Racial Discrimination Lawyers in Los Angeles
Under both State and federal Law, racial discrimination in the workplace is illegal. Employment discrimination can come in various forms. It’s illegal to discriminate against an employee or applicant based on race, religion, gender or national origin. When dealing with cases of employment discrimination, federal contractors and subcontractors must take affirmative steps to ensure equal employment opportunity.
What is the Civil Rights Act of 1964?
Under Title VII of the Civil Rights Act of 1964, employees working in the United States of America are protected from discrimination in the workplace. This includes discrimination based on race, ethnicity, color, religion or gender. The Civil Rights Act of 1964 also prohibits any employee discrimination based on association with any race, ethnicity, color, religion or gender. Racial discrimination in the workplace is regulated and addressed by the Equal Employment Opportunity Commission (EEOC).
Racial discrimination in the workplace
There are three primary forms of racial discrimination in the workplace:
Disparate treatment is where an employer treats an employee differently compared to other employees who were in the same situation. Depending on the circumstances, this may be illegal. For example, two employees, Frank who is African American and Mark who is white, visit a restaurant together for lunch. They both lost track of time and arrived back at the office over 45 minutes late. Upon arrival, their boss fires Frank immediately, but only gives Mark a warning. If Frank was fired because he is African American, and Mark only got a warning because he is white, then this would be disparate treatment because of race, which is illegal. However, if the actual reason is that Frank had been late 3 times before, and Mark was a first time offender, then this would be disparate treatment on the basis of attendance, which would be legal.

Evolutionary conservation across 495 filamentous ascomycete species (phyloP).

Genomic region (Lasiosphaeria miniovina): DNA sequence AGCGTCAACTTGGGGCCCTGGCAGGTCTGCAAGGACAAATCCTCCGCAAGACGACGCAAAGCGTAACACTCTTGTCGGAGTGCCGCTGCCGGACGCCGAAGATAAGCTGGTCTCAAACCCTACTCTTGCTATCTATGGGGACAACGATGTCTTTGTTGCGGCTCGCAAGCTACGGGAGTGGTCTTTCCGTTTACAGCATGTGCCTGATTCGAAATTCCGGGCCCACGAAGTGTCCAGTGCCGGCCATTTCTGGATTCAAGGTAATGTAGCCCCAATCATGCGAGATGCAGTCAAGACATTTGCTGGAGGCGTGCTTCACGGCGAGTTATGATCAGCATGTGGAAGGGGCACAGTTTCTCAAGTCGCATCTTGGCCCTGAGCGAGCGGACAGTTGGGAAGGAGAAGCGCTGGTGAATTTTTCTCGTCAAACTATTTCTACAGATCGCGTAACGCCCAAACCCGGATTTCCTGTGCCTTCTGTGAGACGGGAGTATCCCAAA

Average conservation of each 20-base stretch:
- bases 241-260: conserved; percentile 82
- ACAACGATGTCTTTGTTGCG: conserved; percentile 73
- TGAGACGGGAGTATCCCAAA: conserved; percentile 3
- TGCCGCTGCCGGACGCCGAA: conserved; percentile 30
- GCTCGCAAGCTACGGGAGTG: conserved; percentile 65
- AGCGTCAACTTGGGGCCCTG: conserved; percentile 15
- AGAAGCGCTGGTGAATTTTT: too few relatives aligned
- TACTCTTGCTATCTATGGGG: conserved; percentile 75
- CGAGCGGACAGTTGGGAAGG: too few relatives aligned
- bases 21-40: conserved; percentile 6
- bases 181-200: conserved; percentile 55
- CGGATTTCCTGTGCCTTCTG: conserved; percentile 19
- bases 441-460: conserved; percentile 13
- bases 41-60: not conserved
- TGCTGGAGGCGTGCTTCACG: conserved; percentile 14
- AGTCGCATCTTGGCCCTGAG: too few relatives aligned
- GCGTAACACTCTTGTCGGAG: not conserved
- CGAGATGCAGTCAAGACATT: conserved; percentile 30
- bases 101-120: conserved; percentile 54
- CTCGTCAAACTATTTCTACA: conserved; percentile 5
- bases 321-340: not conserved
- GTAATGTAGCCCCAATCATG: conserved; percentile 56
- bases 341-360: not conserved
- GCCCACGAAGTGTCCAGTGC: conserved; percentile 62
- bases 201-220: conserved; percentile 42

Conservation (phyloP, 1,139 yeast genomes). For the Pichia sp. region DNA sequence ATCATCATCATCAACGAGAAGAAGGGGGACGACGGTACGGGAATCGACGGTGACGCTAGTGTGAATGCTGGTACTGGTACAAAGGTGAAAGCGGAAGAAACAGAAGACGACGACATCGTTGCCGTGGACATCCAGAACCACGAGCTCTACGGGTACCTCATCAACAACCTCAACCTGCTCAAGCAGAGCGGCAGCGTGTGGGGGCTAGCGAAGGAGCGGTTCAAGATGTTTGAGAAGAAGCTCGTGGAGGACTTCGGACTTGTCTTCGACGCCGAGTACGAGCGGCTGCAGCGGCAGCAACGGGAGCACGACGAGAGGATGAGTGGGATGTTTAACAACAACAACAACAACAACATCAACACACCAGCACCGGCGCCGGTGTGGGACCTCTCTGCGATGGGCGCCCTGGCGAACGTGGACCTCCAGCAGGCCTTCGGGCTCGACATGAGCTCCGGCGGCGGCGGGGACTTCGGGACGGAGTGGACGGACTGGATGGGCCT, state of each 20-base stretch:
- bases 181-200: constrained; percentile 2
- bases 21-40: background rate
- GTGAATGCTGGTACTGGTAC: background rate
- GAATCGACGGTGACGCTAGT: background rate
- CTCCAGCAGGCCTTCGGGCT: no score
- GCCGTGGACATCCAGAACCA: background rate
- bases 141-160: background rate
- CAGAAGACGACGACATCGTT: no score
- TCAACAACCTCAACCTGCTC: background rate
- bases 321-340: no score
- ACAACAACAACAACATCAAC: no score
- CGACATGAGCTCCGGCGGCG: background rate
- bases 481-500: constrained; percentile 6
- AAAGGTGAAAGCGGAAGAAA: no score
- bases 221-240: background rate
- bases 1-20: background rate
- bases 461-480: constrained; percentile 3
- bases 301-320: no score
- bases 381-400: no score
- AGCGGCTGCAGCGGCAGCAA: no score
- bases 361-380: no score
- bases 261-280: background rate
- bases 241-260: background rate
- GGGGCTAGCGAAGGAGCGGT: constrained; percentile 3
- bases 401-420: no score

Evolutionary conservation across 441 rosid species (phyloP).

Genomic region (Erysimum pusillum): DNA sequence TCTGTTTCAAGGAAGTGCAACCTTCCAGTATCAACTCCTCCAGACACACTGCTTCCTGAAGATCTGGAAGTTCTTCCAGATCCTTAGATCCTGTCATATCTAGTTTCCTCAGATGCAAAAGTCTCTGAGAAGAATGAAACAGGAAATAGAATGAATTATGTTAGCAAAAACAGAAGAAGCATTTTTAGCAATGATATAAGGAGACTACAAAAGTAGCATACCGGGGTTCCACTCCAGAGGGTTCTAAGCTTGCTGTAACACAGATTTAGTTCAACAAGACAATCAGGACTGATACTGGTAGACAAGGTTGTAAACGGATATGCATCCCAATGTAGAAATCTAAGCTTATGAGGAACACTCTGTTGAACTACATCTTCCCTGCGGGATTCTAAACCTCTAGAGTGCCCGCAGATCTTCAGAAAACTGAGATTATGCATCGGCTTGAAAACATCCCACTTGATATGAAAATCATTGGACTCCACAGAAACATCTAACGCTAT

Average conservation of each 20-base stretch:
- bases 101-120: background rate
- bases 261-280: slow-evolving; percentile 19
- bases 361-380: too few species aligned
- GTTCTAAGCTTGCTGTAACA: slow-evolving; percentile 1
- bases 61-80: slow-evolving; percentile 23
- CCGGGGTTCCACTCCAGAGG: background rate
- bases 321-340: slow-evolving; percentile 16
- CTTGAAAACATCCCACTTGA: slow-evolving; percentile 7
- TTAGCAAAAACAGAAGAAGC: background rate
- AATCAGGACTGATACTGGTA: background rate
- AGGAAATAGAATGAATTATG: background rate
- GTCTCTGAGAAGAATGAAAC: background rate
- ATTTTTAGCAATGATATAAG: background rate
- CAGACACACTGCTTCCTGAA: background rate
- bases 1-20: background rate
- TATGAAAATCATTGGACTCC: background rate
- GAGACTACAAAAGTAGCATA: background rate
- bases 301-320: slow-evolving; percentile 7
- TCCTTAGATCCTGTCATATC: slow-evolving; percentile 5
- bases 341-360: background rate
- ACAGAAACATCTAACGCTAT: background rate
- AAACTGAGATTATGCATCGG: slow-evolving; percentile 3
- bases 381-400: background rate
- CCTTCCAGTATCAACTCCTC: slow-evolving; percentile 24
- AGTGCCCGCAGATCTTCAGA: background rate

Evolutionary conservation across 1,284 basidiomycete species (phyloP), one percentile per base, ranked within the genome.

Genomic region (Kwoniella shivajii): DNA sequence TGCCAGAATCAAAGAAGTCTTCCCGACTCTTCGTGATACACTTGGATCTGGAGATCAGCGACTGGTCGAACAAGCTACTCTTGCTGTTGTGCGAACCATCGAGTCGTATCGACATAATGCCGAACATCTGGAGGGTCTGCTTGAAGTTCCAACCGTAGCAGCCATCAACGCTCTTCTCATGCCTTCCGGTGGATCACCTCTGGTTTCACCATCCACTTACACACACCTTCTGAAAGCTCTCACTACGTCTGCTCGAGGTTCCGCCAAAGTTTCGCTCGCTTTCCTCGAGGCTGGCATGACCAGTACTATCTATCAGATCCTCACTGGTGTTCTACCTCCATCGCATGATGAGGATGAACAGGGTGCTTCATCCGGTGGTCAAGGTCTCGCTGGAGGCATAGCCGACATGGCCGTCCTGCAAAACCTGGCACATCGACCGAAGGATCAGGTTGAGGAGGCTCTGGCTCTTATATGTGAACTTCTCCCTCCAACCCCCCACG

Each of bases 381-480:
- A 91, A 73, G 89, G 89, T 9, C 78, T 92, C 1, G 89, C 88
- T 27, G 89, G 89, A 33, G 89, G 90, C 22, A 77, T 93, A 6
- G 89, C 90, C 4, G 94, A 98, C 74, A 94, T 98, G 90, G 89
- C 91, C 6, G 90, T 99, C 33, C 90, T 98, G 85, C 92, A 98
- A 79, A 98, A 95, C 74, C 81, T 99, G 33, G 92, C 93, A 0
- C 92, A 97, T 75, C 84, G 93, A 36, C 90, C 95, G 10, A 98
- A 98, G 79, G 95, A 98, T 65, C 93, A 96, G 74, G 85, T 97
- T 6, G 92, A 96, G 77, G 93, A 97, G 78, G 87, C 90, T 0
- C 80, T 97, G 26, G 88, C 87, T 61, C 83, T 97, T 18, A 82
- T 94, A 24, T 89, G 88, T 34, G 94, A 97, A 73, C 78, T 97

Disparate impact relates to an employers policy or practice, that affect a group of people directly more than another group ( regardless if it’s intentional or not). For example, Rose, owner of Rose’s Bakery is refusing to hire dishwashers unless they hold a high school diploma. If Rose’s policy affects Hispanics as a group, it could be a form of disparate impact. Rose would have to prove that having a high school diploma was necessary to wash dishes, or she may be guilty of illegal discrimination, even if it wasn’t her intention.
A racially hostile work environment is where racial remarks, derogatory comments, and other offensive behaviors are undesired, severe, and common, and affect job performance or an employee’s quality of life.
What qualifies as racial discrimination?
Racial discrimination can arise either on an individual level or to a group of employees. Racial discrimination can be based on an employee’s:
- Skin color, complexion or pigmentation
- Hairstyle or facial features
- Stereotypes or assumptions linked with a certain group
- Speech linked with a certain group
- Physical or cultural features
- Perceived ethnic or cultural heritage
What is the California Fair Employment and Housing Act (FEHA)?